Edith has an inscrutable look that takes years to figure out. Her doppelganger Kathy has this disapproving eyebrow cock and lurching forward of the forehead with the chin tucked in which would make most men’s scrotum’s recede and which chills the very heart of this poor cripple. Edith’s disapproving look however is far more subtle. It’s more of a complexion change than anything else. In another life she must have been one of those Gary Cooper type cowboys. I imagine her on the plains facing her down her foe, who, searching her face for the “tell,” never sees her hand reach for the Colt 45. Her eyes don’t even follow the poor slob as he drops to the ground. She just blows across the business end of her pistol, twirls it three and one quarter times on her index finger and it lands perfectly in her gold and oyster brocade holster. She doesn’t blink.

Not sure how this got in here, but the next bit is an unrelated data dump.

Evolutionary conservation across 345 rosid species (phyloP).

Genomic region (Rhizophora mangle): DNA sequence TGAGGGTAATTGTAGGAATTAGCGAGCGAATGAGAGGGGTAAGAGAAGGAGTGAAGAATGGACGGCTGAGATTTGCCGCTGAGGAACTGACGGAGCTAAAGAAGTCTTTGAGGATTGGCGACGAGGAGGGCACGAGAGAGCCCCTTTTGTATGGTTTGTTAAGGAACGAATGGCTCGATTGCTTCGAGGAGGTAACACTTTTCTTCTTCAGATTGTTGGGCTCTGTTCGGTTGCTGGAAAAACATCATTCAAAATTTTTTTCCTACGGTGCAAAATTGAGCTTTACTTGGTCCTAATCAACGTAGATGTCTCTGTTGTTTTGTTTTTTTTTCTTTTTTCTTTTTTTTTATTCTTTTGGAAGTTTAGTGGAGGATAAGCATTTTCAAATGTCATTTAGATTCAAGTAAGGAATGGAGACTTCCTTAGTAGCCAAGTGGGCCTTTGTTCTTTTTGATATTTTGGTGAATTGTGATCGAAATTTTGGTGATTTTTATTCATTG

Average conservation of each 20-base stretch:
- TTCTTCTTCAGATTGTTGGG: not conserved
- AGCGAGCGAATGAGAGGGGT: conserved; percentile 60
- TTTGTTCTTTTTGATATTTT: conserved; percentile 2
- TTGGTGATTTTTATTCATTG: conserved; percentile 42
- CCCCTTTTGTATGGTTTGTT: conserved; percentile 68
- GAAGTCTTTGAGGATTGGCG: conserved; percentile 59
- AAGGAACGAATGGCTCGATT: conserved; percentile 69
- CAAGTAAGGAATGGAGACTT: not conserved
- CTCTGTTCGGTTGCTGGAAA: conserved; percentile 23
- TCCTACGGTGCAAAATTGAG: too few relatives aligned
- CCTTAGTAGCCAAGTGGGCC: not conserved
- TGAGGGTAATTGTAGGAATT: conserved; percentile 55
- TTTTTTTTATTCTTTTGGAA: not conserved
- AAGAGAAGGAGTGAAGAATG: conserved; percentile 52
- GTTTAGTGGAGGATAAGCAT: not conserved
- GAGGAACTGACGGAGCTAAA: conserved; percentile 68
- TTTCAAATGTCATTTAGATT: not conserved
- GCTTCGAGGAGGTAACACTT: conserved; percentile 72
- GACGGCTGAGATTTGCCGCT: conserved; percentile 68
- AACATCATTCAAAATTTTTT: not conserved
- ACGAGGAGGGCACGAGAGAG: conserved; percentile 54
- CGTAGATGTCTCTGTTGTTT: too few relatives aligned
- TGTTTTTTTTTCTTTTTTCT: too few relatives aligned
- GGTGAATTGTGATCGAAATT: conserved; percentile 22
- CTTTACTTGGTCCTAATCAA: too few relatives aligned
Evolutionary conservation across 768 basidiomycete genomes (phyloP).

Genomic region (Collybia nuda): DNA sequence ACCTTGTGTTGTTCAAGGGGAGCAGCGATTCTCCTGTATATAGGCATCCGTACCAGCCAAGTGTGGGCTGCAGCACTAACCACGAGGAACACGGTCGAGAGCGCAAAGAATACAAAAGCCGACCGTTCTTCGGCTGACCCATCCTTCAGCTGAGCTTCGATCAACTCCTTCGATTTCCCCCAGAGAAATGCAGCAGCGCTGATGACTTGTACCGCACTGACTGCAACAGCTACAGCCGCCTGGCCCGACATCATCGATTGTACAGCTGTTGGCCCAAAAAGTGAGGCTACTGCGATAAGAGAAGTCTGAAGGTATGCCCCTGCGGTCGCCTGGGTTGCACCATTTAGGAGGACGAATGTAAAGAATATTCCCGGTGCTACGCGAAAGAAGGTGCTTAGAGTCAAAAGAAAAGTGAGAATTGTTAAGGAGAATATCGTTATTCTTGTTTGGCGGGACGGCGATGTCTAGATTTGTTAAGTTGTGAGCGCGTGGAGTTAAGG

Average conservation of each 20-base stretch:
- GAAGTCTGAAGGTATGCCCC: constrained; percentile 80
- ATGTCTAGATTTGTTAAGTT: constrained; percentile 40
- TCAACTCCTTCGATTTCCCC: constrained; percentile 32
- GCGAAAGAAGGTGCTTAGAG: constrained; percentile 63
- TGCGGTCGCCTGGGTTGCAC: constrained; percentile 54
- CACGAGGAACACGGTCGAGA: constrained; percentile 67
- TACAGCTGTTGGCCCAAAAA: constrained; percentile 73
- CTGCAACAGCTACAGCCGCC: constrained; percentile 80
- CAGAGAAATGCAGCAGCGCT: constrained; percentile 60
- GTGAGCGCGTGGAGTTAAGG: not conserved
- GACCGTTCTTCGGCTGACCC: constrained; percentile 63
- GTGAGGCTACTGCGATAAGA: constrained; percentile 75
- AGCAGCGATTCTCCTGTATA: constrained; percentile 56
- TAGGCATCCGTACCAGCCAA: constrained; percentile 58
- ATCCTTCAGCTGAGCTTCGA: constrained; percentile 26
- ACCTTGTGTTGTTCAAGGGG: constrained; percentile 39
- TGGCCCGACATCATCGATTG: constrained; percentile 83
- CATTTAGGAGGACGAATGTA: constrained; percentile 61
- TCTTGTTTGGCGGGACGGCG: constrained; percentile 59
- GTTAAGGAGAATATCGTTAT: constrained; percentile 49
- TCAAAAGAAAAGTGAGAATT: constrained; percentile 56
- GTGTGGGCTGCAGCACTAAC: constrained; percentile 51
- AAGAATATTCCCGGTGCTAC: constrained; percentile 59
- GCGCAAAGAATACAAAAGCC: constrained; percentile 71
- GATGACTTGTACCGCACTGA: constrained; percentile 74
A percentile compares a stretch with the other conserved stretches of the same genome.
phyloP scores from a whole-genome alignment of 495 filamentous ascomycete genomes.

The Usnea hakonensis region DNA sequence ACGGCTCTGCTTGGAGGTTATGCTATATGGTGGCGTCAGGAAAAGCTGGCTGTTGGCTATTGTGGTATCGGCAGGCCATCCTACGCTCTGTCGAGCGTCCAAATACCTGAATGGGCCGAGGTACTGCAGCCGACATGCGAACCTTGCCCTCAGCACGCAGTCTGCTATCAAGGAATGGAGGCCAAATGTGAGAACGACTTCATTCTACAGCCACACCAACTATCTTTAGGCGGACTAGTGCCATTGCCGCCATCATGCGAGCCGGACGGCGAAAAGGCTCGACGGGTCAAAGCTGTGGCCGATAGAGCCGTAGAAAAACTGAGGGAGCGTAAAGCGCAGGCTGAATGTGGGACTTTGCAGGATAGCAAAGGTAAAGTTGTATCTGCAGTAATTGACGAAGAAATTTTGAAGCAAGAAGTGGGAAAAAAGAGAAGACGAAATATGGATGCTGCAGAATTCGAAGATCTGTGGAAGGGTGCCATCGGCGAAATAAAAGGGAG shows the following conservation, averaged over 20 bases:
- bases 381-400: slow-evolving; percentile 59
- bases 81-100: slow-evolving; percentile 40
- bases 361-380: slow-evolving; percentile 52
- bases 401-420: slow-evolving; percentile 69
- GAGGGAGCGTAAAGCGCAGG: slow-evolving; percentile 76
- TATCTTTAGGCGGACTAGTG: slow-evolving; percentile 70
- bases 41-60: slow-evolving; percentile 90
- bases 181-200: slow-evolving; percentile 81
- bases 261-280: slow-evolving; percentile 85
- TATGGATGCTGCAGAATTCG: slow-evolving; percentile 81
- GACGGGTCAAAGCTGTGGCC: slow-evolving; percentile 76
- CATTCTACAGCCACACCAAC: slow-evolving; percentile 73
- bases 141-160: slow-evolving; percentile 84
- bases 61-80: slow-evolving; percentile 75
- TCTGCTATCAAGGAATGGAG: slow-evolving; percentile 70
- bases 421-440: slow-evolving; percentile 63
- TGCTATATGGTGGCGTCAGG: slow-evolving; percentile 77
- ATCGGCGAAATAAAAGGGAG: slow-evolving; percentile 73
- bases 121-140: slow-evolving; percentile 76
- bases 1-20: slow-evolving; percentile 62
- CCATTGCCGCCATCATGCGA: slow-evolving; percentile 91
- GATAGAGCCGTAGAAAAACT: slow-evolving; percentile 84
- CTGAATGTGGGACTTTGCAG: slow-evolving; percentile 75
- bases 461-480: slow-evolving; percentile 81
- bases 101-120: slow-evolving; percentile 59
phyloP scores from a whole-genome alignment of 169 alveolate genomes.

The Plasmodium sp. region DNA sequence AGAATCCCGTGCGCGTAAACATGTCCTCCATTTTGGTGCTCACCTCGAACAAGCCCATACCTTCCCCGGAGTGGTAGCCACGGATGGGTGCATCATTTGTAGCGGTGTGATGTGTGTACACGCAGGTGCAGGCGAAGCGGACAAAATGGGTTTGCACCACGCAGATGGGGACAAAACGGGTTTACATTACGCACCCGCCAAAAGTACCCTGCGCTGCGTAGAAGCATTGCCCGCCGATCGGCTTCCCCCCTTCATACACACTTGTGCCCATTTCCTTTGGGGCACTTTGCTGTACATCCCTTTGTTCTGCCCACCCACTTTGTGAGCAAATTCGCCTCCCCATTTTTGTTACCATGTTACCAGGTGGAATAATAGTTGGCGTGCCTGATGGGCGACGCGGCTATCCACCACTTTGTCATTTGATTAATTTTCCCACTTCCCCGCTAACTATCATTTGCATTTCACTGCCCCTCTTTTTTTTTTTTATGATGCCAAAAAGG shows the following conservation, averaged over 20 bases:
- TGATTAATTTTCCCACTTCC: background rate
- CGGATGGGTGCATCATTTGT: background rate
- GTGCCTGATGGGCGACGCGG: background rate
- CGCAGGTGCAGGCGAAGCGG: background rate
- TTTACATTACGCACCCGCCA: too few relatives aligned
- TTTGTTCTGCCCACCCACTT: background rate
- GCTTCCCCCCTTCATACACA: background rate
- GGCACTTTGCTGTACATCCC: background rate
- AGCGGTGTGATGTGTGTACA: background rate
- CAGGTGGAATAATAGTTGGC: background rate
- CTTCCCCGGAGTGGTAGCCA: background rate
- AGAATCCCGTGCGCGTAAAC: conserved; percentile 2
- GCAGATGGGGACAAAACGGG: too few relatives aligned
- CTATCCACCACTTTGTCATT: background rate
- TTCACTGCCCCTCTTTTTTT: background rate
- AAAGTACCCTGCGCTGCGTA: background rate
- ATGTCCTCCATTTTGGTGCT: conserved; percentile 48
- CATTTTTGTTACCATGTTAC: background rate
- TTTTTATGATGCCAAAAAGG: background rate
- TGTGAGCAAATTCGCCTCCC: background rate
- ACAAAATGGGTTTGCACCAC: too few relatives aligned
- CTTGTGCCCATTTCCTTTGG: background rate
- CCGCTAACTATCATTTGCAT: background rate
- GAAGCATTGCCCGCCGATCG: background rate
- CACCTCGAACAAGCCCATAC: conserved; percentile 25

But that’s really only one side of her. Inside her calm cool-as-ice demeanor beats one of the warmest hearts this side of the Pecos. Edith is at my house a minimum of once a week. I’ve called her on her cell phone from another county, and said, “I’m at this party and I’ve locked myself in the bathroom because I’m freaking out.” And she has simply said, “ I’ll be right there.” And she’s always right there. She has listened to me complain bitterly and at great lengths about all kinds of things both serious and petty and she seems to have the misfortune of being the one that’s around during at least three quarters of my completely Vesuvian explosions. She is apparently incapable of spewing molten lava herself and tends to explode more like a bottle of seltzer water that someone had in their knapsack--mildly explosive, and a little soggy but nothing that can’t be quickly cleaned up.